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Secrets of a CEO Coach

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Secrets of a CEO Coach

Your Personal Training Guide to Thinking Like a Leader and Acting Like a CEO


15 min read
10 take-aways
Text available

What's inside?

The most important coaches are not on the football field. They’re in your office, your boardroom and in your mirror.

Editorial Rating



  • Concrete Examples
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A coach is not just out on the athletic field praising your eight-year-old’s big score. Today, coaches are common in executive offices, pumping up professional skills from public speaking to public relations. As a consultant to business leaders and politicians, Debra A. Benton shares her insights into business coaching to hone professional skills. She helps prepare you to hire and work with a professional coach. If you would rather save the money and the time by teaching yourself, you can follow her sections on self-coaching. In these chapters, she delves a little more deeply into both psychological motivation and professional technique. Her book is filled with wit and wisdom on a variety of topics, including attitude, mindset, discipline, achievement, perception, physical cues, and emotional energy. getAbstract recommends this book to those who want a boost - whether hired by the hour or self-driven - in their work-related skills.


What is Business Coaching?

The image of a coach in your mind probably has more to do with sports than with business. So, lose the picture of the school coach urging kids to dust themselves off and try again. Forget about Pat Riley pushing the Miami Heat to double their efforts on the basketball court. A business coach has a small team - you - and a single mission: to give you private, one-on-one instruction to prepare you for specialized work. To understand who business coaches are and what they do, you must first understand who and what they are not. Coaches are not friends, bosses, family members, professional acquaintances, or even mentors.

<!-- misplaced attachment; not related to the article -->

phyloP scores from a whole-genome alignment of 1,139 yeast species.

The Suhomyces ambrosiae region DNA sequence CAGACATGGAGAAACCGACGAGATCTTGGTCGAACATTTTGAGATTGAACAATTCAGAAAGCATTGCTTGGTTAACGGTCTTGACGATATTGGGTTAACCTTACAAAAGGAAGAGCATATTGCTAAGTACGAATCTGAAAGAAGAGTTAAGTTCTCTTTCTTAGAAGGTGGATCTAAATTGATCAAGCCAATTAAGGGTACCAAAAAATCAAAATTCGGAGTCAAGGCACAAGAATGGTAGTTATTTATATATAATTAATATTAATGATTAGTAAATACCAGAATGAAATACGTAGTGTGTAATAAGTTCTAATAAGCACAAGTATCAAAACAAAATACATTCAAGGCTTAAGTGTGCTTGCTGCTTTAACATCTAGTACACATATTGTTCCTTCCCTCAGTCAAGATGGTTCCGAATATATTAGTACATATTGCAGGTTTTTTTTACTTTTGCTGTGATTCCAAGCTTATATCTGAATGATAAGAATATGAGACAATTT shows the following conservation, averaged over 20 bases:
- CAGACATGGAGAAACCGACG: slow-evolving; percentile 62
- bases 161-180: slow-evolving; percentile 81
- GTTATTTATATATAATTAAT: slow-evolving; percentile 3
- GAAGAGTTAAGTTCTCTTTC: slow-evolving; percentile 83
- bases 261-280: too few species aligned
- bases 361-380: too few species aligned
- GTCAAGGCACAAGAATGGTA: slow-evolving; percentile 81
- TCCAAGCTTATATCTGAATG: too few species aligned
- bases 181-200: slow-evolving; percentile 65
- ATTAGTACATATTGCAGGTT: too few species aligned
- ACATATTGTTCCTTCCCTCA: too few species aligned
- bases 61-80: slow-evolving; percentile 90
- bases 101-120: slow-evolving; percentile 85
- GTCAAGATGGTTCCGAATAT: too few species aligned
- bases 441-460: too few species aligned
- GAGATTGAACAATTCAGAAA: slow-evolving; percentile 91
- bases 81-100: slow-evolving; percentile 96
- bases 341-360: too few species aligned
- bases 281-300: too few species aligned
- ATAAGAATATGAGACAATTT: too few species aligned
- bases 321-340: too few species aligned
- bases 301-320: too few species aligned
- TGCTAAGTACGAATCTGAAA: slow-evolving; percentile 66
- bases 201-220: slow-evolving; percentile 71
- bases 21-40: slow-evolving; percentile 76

In corporate life, coaches instruct in leadership development, speechmaking, business etiquette, personality enhancement, confidence-building, communication skills, interpersonal skills, personal and public relations, career growth, managing difficult people, appearance, crisis management, presentation skills, accent or voice correction, or any other skills that meets a specific need. For example, a doctor who is a professional witness in a medical liability lawsuit can retain a coach to prepare for the courtroom. A CEO whose...

About the Author

Debra A. Benton is president of the research and consulting firm Benton Management Resources, Inc., which works with many international corporations. She writes for Time, BusinessWeek, Fortune, The New York Times, The Wall Street Journal, and USA Today. She is a featured guest on network news and interview programs, and is the author of three books, including the bestseller How to Think Like a CEO. She has been a personal coach for twenty years.

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